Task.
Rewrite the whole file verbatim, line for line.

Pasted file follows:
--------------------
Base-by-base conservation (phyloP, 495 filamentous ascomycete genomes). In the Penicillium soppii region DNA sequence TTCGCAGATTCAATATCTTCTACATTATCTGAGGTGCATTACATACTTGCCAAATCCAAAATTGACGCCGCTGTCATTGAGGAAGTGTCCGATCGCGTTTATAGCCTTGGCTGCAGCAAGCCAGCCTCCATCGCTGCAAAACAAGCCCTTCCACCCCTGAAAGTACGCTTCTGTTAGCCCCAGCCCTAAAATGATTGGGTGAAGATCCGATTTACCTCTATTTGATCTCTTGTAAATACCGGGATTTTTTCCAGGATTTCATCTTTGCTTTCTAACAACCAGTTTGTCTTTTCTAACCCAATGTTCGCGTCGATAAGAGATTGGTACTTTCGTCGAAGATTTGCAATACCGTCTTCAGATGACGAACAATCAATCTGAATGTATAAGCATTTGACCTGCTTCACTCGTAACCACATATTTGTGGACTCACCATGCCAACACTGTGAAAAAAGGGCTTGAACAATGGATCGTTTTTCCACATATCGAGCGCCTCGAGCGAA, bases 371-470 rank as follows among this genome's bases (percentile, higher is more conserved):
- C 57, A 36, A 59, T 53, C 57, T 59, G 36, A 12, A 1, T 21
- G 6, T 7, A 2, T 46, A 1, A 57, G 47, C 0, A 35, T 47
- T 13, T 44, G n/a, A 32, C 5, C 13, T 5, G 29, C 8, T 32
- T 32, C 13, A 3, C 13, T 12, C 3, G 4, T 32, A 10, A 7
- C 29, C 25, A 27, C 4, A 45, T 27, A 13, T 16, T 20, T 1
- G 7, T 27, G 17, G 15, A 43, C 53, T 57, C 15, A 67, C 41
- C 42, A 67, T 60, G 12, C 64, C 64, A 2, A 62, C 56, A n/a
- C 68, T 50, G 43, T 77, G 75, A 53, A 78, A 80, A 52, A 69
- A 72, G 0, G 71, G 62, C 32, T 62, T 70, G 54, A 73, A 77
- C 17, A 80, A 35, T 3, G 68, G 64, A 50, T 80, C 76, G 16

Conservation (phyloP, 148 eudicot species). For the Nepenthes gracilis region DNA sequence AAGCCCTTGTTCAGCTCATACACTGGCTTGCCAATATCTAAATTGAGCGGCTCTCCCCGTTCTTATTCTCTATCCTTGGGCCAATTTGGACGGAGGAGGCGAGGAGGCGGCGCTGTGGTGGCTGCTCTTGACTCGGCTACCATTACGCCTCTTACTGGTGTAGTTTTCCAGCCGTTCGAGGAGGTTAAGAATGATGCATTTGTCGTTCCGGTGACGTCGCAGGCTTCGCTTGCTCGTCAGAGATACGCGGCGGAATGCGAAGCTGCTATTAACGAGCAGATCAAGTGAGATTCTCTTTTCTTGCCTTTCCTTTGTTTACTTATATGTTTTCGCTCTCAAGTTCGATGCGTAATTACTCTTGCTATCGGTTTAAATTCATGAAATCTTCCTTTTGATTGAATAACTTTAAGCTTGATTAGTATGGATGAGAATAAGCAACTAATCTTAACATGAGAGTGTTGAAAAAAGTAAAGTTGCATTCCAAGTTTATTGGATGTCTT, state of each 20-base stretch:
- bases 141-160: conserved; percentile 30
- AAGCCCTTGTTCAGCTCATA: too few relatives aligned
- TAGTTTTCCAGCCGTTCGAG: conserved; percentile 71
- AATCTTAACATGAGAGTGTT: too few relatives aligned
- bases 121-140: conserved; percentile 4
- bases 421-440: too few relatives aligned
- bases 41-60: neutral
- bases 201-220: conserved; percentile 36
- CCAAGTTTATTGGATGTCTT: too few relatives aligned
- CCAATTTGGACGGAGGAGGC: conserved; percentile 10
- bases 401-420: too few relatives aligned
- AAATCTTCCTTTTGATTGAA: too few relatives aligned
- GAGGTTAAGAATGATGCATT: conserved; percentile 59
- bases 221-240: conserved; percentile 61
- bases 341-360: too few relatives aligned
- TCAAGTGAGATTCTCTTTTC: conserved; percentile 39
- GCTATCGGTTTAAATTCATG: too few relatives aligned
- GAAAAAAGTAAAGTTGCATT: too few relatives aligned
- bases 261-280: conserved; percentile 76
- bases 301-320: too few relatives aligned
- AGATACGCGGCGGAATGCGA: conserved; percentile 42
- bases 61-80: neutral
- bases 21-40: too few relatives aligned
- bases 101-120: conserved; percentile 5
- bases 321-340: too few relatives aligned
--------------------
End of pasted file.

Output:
Base-by-base conservation (phyloP, 495 filamentous ascomycete genomes). In the Penicillium soppii region DNA sequence TTCGCAGATTCAATATCTTCTACATTATCTGAGGTGCATTACATACTTGCCAAATCCAAAATTGACGCCGCTGTCATTGAGGAAGTGTCCGATCGCGTTTATAGCCTTGGCTGCAGCAAGCCAGCCTCCATCGCTGCAAAACAAGCCCTTCCACCCCTGAAAGTACGCTTCTGTTAGCCCCAGCCCTAAAATGATTGGGTGAAGATCCGATTTACCTCTATTTGATCTCTTGTAAATACCGGGATTTTTTCCAGGATTTCATCTTTGCTTTCTAACAACCAGTTTGTCTTTTCTAACCCAATGTTCGCGTCGATAAGAGATTGGTACTTTCGTCGAAGATTTGCAATACCGTCTTCAGATGACGAACAATCAATCTGAATGTATAAGCATTTGACCTGCTTCACTCGTAACCACATATTTGTGGACTCACCATGCCAACACTGTGAAAAAAGGGCTTGAACAATGGATCGTTTTTCCACATATCGAGCGCCTCGAGCGAA, bases 371-470 rank as follows among this genome's bases (percentile, higher is more conserved):
- C 57, A 36, A 59, T 53, C 57, T 59, G 36, A 12, A 1, T 21
- G 6, T 7, A 2, T 46, A 1, A 57, G 47, C 0, A 35, T 47
- T 13, T 44, G n/a, A 32, C 5, C 13, T 5, G 29, C 8, T 32
- T 32, C 13, A 3, C 13, T 12, C 3, G 4, T 32, A 10, A 7
- C 29, C 25, A 27, C 4, A 45, T 27, A 13, T 16, T 20, T 1
- G 7, T 27, G 17, G 15, A 43, C 53, T 57, C 15, A 67, C 41
- C 42, A 67, T 60, G 12, C 64, C 64, A 2, A 62, C 56, A n/a
- C 68, T 50, G 43, T 77, G 75, A 53, A 78, A 80, A 52, A 69
- A 72, G 0, G 71, G 62, C 32, T 62, T 70, G 54, A 73, A 77
- C 17, A 80, A 35, T 3, G 68, G 64, A 50, T 80, C 76, G 16

Conservation (phyloP, 148 eudicot species). For the Nepenthes gracilis region DNA sequence AAGCCCTTGTTCAGCTCATACACTGGCTTGCCAATATCTAAATTGAGCGGCTCTCCCCGTTCTTATTCTCTATCCTTGGGCCAATTTGGACGGAGGAGGCGAGGAGGCGGCGCTGTGGTGGCTGCTCTTGACTCGGCTACCATTACGCCTCTTACTGGTGTAGTTTTCCAGCCGTTCGAGGAGGTTAAGAATGATGCATTTGTCGTTCCGGTGACGTCGCAGGCTTCGCTTGCTCGTCAGAGATACGCGGCGGAATGCGAAGCTGCTATTAACGAGCAGATCAAGTGAGATTCTCTTTTCTTGCCTTTCCTTTGTTTACTTATATGTTTTCGCTCTCAAGTTCGATGCGTAATTACTCTTGCTATCGGTTTAAATTCATGAAATCTTCCTTTTGATTGAATAACTTTAAGCTTGATTAGTATGGATGAGAATAAGCAACTAATCTTAACATGAGAGTGTTGAAAAAAGTAAAGTTGCATTCCAAGTTTATTGGATGTCTT, state of each 20-base stretch:
- bases 141-160: conserved; percentile 30
- AAGCCCTTGTTCAGCTCATA: too few relatives aligned
- TAGTTTTCCAGCCGTTCGAG: conserved; percentile 71
- AATCTTAACATGAGAGTGTT: too few relatives aligned
- bases 121-140: conserved; percentile 4
- bases 421-440: too few relatives aligned
- bases 41-60: neutral
- bases 201-220: conserved; percentile 36
- CCAAGTTTATTGGATGTCTT: too few relatives aligned
- CCAATTTGGACGGAGGAGGC: conserved; percentile 10
- bases 401-420: too few relatives aligned
- AAATCTTCCTTTTGATTGAA: too few relatives aligned
- GAGGTTAAGAATGATGCATT: conserved; percentile 59
- bases 221-240: conserved; percentile 61
- bases 341-360: too few relatives aligned
- TCAAGTGAGATTCTCTTTTC: conserved; percentile 39
- GCTATCGGTTTAAATTCATG: too few relatives aligned
- GAAAAAAGTAAAGTTGCATT: too few relatives aligned
- bases 261-280: conserved; percentile 76
- bases 301-320: too few relatives aligned
- AGATACGCGGCGGAATGCGA: conserved; percentile 42
- bases 61-80: neutral
- bases 21-40: too few relatives aligned
- bases 101-120: conserved; percentile 5
- bases 321-340: too few relatives aligned